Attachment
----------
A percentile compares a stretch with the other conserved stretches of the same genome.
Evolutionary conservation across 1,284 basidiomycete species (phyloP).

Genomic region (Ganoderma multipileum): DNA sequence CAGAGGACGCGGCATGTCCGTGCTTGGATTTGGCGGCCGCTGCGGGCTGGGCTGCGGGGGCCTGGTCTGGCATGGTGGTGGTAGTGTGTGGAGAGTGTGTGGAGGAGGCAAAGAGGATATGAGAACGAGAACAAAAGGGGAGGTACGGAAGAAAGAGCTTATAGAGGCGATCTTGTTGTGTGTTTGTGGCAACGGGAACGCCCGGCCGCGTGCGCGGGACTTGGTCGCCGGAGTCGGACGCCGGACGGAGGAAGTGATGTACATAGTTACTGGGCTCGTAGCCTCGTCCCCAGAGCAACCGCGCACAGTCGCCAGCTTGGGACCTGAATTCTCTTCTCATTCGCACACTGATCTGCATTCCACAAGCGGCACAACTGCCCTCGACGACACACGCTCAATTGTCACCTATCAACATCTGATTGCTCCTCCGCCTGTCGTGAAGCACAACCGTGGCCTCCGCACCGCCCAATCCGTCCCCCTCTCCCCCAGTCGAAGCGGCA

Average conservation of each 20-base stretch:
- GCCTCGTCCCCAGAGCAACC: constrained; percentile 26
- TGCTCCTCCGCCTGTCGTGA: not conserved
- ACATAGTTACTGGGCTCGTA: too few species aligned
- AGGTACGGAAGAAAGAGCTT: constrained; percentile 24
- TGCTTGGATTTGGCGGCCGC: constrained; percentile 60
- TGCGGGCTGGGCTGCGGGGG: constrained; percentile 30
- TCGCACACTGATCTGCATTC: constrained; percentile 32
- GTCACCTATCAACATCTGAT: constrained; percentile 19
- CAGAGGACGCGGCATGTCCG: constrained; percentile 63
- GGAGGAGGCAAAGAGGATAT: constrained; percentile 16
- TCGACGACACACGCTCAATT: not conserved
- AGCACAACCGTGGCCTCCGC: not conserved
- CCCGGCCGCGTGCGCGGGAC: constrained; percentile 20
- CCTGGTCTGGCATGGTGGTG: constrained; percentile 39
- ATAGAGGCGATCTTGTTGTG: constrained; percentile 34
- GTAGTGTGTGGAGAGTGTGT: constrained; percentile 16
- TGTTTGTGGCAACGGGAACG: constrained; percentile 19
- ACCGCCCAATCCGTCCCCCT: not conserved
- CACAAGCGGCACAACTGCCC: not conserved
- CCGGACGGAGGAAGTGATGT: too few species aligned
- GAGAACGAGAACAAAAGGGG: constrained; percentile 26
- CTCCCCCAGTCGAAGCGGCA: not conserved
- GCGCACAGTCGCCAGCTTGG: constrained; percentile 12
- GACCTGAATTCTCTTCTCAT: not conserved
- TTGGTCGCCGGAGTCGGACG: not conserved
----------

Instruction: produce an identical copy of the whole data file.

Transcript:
A percentile compares a stretch with the other conserved stretches of the same genome.
Evolutionary conservation across 1,284 basidiomycete species (phyloP).

Genomic region (Ganoderma multipileum): DNA sequence CAGAGGACGCGGCATGTCCGTGCTTGGATTTGGCGGCCGCTGCGGGCTGGGCTGCGGGGGCCTGGTCTGGCATGGTGGTGGTAGTGTGTGGAGAGTGTGTGGAGGAGGCAAAGAGGATATGAGAACGAGAACAAAAGGGGAGGTACGGAAGAAAGAGCTTATAGAGGCGATCTTGTTGTGTGTTTGTGGCAACGGGAACGCCCGGCCGCGTGCGCGGGACTTGGTCGCCGGAGTCGGACGCCGGACGGAGGAAGTGATGTACATAGTTACTGGGCTCGTAGCCTCGTCCCCAGAGCAACCGCGCACAGTCGCCAGCTTGGGACCTGAATTCTCTTCTCATTCGCACACTGATCTGCATTCCACAAGCGGCACAACTGCCCTCGACGACACACGCTCAATTGTCACCTATCAACATCTGATTGCTCCTCCGCCTGTCGTGAAGCACAACCGTGGCCTCCGCACCGCCCAATCCGTCCCCCTCTCCCCCAGTCGAAGCGGCA

Average conservation of each 20-base stretch:
- GCCTCGTCCCCAGAGCAACC: constrained; percentile 26
- TGCTCCTCCGCCTGTCGTGA: not conserved
- ACATAGTTACTGGGCTCGTA: too few species aligned
- AGGTACGGAAGAAAGAGCTT: constrained; percentile 24
- TGCTTGGATTTGGCGGCCGC: constrained; percentile 60
- TGCGGGCTGGGCTGCGGGGG: constrained; percentile 30
- TCGCACACTGATCTGCATTC: constrained; percentile 32
- GTCACCTATCAACATCTGAT: constrained; percentile 19
- CAGAGGACGCGGCATGTCCG: constrained; percentile 63
- GGAGGAGGCAAAGAGGATAT: constrained; percentile 16
- TCGACGACACACGCTCAATT: not conserved
- AGCACAACCGTGGCCTCCGC: not conserved
- CCCGGCCGCGTGCGCGGGAC: constrained; percentile 20
- CCTGGTCTGGCATGGTGGTG: constrained; percentile 39
- ATAGAGGCGATCTTGTTGTG: constrained; percentile 34
- GTAGTGTGTGGAGAGTGTGT: constrained; percentile 16
- TGTTTGTGGCAACGGGAACG: constrained; percentile 19
- ACCGCCCAATCCGTCCCCCT: not conserved
- CACAAGCGGCACAACTGCCC: not conserved
- CCGGACGGAGGAAGTGATGT: too few species aligned
- GAGAACGAGAACAAAAGGGG: constrained; percentile 26
- CTCCCCCAGTCGAAGCGGCA: not conserved
- GCGCACAGTCGCCAGCTTGG: constrained; percentile 12
- GACCTGAATTCTCTTCTCAT: not conserved
- TTGGTCGCCGGAGTCGGACG: not conserved